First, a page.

Adequate measures to minimize the generation of aerosol like minimal use of electrocautery and harmonic shears, minimal energy settings, and the use of smoke evacuation devices intraoperatively should be followed. The majority of oncological procedures have been performed under RA with equivalent outcomes.[35],[36] In pelvic surgeries, Combined Epidural Spinal Anasthesia (CESA) offers the advantages of reduced volume need, decreased perioperative blood loss, and maintaining postoperative analgesia.[37] For pelvic surgeries, Trendelenburg position should be minimized to avoid pulmonary congestion, respiratory compromise, and aerosol production. Substitution urethroplasty using buccal mucosal graft (BMG) needs a special mention here.[38] It is the only urological procedure where a urosurgeon comes in close contact with the oral cavity. In the era of COVID-19, harvesting BMG could pose a potential risk of cross infection between the patient and health-care workers. In our opinion, avoiding BMG and the use of inner preputial graft (IPG) for substitution urethroplasty may be safer with equivalent outcomes.[39] We feel that open procedures are likely to increase across specialties in the current era.

   Surgery in Confirmed Covid-19 Cases Top

COVID 19-confirmed cases should be evaluated by a multidisciplinary team, and the treatment of the viral illness takes precedence over the underlying urological disease, unless emergent. All the SOPs related to surgery in a COVID positive case should be followed as recommended by the WHO.[40] A flowchart depicting the management of urological cases in the current COVID era is given in [Figure 2].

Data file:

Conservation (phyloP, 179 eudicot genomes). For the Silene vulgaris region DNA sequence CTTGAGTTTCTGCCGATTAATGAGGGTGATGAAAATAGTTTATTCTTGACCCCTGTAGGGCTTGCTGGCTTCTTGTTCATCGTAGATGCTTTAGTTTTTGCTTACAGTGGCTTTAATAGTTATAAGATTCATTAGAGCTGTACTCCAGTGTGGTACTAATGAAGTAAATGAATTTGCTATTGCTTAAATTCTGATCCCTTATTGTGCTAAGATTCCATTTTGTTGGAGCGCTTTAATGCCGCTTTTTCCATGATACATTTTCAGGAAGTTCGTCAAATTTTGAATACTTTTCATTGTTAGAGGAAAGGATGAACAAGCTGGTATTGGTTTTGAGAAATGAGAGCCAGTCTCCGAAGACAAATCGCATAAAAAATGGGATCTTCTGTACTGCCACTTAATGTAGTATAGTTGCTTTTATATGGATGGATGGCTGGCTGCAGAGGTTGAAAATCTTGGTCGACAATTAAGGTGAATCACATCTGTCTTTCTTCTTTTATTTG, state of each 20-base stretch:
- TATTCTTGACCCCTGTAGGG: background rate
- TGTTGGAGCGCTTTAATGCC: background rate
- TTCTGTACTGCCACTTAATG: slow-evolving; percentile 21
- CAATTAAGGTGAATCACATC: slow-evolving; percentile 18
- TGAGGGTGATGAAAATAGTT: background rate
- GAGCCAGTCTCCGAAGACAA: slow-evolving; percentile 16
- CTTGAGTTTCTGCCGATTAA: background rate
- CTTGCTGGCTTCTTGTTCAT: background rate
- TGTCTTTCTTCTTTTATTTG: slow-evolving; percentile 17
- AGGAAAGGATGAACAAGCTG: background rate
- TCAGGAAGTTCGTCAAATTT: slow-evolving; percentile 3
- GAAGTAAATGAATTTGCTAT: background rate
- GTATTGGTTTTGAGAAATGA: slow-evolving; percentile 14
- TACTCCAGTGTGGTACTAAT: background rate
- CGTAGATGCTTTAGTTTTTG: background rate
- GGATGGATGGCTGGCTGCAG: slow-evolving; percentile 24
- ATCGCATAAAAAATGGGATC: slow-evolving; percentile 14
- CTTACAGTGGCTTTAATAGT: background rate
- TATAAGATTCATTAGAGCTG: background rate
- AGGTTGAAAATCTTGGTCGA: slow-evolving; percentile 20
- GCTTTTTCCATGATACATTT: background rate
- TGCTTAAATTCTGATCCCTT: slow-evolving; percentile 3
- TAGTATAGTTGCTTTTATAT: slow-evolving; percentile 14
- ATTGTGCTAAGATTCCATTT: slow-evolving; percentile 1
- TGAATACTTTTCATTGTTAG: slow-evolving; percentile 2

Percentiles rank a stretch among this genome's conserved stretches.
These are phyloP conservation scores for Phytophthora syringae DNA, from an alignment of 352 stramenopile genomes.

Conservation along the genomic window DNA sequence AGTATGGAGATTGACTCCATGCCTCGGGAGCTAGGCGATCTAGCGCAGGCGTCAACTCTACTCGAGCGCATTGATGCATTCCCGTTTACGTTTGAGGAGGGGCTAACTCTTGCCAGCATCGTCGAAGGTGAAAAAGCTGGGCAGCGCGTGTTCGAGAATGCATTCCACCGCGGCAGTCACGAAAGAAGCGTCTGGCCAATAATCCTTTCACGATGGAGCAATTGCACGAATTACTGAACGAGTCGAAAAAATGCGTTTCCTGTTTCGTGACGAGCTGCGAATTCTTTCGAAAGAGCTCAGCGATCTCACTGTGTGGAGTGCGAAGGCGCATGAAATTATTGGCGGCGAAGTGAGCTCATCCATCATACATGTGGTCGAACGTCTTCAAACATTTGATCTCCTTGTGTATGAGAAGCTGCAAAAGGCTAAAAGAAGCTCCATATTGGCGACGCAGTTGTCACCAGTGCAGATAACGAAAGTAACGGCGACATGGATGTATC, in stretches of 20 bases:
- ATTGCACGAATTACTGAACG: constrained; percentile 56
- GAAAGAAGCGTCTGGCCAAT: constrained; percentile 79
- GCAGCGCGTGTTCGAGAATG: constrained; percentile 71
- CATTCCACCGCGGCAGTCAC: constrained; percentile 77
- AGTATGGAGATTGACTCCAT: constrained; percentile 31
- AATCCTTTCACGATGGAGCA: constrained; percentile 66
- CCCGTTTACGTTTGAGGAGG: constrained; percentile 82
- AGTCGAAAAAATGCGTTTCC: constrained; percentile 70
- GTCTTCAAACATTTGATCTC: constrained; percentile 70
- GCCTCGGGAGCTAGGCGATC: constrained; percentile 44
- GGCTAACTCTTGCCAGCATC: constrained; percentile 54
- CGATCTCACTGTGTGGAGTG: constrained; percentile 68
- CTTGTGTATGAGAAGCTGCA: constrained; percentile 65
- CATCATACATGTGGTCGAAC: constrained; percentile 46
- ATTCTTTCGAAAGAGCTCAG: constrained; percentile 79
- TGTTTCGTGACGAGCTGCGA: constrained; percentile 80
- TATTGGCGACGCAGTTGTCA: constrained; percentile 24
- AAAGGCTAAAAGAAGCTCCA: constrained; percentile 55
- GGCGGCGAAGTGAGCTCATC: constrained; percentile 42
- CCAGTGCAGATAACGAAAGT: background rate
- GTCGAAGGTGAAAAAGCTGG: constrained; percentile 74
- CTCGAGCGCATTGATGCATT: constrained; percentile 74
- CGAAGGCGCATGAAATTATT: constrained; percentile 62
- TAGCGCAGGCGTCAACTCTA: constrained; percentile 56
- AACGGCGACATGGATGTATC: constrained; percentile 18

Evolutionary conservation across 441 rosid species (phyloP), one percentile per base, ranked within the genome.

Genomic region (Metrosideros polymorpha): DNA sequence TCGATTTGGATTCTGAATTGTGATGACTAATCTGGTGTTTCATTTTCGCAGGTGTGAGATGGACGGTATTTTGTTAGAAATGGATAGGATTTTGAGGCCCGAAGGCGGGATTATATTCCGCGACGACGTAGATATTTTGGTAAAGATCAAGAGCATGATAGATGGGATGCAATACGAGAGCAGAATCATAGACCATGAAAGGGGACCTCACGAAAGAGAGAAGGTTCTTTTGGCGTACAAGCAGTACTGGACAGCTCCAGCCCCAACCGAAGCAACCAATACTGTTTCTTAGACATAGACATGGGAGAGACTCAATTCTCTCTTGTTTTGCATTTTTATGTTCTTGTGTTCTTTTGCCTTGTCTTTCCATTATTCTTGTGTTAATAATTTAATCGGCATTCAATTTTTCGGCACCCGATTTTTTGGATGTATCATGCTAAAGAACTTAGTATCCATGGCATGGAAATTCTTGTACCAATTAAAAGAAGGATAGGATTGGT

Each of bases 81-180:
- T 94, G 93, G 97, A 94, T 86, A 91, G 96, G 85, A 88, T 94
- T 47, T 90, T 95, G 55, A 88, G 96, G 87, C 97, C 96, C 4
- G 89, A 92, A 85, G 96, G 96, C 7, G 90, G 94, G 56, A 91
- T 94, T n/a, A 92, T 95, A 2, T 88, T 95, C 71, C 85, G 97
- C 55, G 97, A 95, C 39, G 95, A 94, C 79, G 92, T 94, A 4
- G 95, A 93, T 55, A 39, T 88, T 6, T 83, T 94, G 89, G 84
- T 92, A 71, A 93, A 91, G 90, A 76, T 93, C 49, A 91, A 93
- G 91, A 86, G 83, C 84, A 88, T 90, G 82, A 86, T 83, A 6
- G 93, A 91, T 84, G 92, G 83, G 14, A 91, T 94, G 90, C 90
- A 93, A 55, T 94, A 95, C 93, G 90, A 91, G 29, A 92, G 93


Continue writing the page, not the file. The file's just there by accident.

Figure 2: Algorithm for management of urological patients during COVID era

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In summary, SARS-CoV-2 is here to stay and major modifications loom over surgical practices. Resource allocation in the management of COVID-19 and emergency services will take precedence over elective procedures. Screening for COVID-19 should be the norm. Universal precautions and use of PPE should be strictly adhered to. RA should be considered over GA, wherever feasible. Open surgical approach should be preferred over minimally invasive approach till further evidence is available. Limiting the casualties due to COVID-19 and addressing the collateral damage by non-COVID illnesses are the need of the hour.

Financial support and sponsorship: Nil.

Conflicts of interest: There are no conflicts of interest.

   References Top